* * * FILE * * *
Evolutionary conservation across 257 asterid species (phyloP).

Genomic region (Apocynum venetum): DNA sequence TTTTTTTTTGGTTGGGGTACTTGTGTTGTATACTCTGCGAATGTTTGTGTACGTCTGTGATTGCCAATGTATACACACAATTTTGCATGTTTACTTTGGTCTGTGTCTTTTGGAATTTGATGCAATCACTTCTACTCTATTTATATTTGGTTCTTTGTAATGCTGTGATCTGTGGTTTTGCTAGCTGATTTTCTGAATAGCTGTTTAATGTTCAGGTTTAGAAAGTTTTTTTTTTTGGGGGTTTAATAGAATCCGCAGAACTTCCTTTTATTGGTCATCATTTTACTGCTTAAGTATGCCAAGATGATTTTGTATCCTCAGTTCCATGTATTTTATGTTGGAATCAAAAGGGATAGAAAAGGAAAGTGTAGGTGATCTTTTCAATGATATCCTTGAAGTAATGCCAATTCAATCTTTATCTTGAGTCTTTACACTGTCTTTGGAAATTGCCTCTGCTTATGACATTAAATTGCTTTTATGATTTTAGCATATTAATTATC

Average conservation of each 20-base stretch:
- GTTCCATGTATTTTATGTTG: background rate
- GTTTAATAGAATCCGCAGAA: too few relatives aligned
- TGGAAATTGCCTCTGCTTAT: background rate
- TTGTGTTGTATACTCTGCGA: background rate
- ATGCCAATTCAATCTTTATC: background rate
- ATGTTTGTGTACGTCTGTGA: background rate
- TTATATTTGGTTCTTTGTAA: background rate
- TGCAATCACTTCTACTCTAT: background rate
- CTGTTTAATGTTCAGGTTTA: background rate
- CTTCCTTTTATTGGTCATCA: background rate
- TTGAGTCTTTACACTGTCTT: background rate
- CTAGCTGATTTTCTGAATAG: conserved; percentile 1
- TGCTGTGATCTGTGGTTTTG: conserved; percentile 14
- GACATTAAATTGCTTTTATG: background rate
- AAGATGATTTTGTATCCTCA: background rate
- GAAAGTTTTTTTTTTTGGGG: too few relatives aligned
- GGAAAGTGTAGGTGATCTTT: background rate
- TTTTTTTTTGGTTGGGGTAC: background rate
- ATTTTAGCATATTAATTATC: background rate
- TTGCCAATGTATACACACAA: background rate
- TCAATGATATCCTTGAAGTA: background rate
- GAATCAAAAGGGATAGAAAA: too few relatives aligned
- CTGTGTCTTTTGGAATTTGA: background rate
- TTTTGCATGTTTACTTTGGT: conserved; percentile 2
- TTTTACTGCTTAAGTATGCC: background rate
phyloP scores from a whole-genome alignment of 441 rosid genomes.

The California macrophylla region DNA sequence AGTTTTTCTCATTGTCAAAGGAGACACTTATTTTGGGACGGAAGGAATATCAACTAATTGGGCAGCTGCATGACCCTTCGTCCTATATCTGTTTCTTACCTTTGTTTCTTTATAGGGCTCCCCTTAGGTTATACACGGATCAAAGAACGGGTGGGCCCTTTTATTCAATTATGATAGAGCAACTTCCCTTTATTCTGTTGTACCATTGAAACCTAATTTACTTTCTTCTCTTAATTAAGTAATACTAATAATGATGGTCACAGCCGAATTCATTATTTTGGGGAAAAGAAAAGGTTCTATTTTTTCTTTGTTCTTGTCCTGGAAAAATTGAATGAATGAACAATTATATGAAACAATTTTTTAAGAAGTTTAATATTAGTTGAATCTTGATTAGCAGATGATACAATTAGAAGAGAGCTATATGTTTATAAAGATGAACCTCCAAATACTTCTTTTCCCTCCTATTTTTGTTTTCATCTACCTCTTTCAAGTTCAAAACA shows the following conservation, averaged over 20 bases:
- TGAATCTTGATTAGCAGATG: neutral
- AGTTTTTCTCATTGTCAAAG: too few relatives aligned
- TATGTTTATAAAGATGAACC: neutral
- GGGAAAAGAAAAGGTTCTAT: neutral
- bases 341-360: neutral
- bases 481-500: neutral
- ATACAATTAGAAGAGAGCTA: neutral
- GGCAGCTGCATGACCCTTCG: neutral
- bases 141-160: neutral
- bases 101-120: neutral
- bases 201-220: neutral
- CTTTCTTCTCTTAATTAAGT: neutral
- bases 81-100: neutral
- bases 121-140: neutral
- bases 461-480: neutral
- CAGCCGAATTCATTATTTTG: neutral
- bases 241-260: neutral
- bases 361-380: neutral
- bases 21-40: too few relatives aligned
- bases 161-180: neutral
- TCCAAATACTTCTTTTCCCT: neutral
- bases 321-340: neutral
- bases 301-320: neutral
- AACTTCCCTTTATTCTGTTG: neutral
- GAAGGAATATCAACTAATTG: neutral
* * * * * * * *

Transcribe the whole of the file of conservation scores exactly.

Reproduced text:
Evolutionary conservation across 257 asterid species (phyloP).

Genomic region (Apocynum venetum): DNA sequence TTTTTTTTTGGTTGGGGTACTTGTGTTGTATACTCTGCGAATGTTTGTGTACGTCTGTGATTGCCAATGTATACACACAATTTTGCATGTTTACTTTGGTCTGTGTCTTTTGGAATTTGATGCAATCACTTCTACTCTATTTATATTTGGTTCTTTGTAATGCTGTGATCTGTGGTTTTGCTAGCTGATTTTCTGAATAGCTGTTTAATGTTCAGGTTTAGAAAGTTTTTTTTTTTGGGGGTTTAATAGAATCCGCAGAACTTCCTTTTATTGGTCATCATTTTACTGCTTAAGTATGCCAAGATGATTTTGTATCCTCAGTTCCATGTATTTTATGTTGGAATCAAAAGGGATAGAAAAGGAAAGTGTAGGTGATCTTTTCAATGATATCCTTGAAGTAATGCCAATTCAATCTTTATCTTGAGTCTTTACACTGTCTTTGGAAATTGCCTCTGCTTATGACATTAAATTGCTTTTATGATTTTAGCATATTAATTATC

Average conservation of each 20-base stretch:
- GTTCCATGTATTTTATGTTG: background rate
- GTTTAATAGAATCCGCAGAA: too few relatives aligned
- TGGAAATTGCCTCTGCTTAT: background rate
- TTGTGTTGTATACTCTGCGA: background rate
- ATGCCAATTCAATCTTTATC: background rate
- ATGTTTGTGTACGTCTGTGA: background rate
- TTATATTTGGTTCTTTGTAA: background rate
- TGCAATCACTTCTACTCTAT: background rate
- CTGTTTAATGTTCAGGTTTA: background rate
- CTTCCTTTTATTGGTCATCA: background rate
- TTGAGTCTTTACACTGTCTT: background rate
- CTAGCTGATTTTCTGAATAG: conserved; percentile 1
- TGCTGTGATCTGTGGTTTTG: conserved; percentile 14
- GACATTAAATTGCTTTTATG: background rate
- AAGATGATTTTGTATCCTCA: background rate
- GAAAGTTTTTTTTTTTGGGG: too few relatives aligned
- GGAAAGTGTAGGTGATCTTT: background rate
- TTTTTTTTTGGTTGGGGTAC: background rate
- ATTTTAGCATATTAATTATC: background rate
- TTGCCAATGTATACACACAA: background rate
- TCAATGATATCCTTGAAGTA: background rate
- GAATCAAAAGGGATAGAAAA: too few relatives aligned
- CTGTGTCTTTTGGAATTTGA: background rate
- TTTTGCATGTTTACTTTGGT: conserved; percentile 2
- TTTTACTGCTTAAGTATGCC: background rate
phyloP scores from a whole-genome alignment of 441 rosid genomes.

The California macrophylla region DNA sequence AGTTTTTCTCATTGTCAAAGGAGACACTTATTTTGGGACGGAAGGAATATCAACTAATTGGGCAGCTGCATGACCCTTCGTCCTATATCTGTTTCTTACCTTTGTTTCTTTATAGGGCTCCCCTTAGGTTATACACGGATCAAAGAACGGGTGGGCCCTTTTATTCAATTATGATAGAGCAACTTCCCTTTATTCTGTTGTACCATTGAAACCTAATTTACTTTCTTCTCTTAATTAAGTAATACTAATAATGATGGTCACAGCCGAATTCATTATTTTGGGGAAAAGAAAAGGTTCTATTTTTTCTTTGTTCTTGTCCTGGAAAAATTGAATGAATGAACAATTATATGAAACAATTTTTTAAGAAGTTTAATATTAGTTGAATCTTGATTAGCAGATGATACAATTAGAAGAGAGCTATATGTTTATAAAGATGAACCTCCAAATACTTCTTTTCCCTCCTATTTTTGTTTTCATCTACCTCTTTCAAGTTCAAAACA shows the following conservation, averaged over 20 bases:
- TGAATCTTGATTAGCAGATG: neutral
- AGTTTTTCTCATTGTCAAAG: too few relatives aligned
- TATGTTTATAAAGATGAACC: neutral
- GGGAAAAGAAAAGGTTCTAT: neutral
- bases 341-360: neutral
- bases 481-500: neutral
- ATACAATTAGAAGAGAGCTA: neutral
- GGCAGCTGCATGACCCTTCG: neutral
- bases 141-160: neutral
- bases 101-120: neutral
- bases 201-220: neutral
- CTTTCTTCTCTTAATTAAGT: neutral
- bases 81-100: neutral
- bases 121-140: neutral
- bases 461-480: neutral
- CAGCCGAATTCATTATTTTG: neutral
- bases 241-260: neutral
- bases 361-380: neutral
- bases 21-40: too few relatives aligned
- bases 161-180: neutral
- TCCAAATACTTCTTTTCCCT: neutral
- bases 321-340: neutral
- bases 301-320: neutral
- AACTTCCCTTTATTCTGTTG: neutral
- GAAGGAATATCAACTAATTG: neutral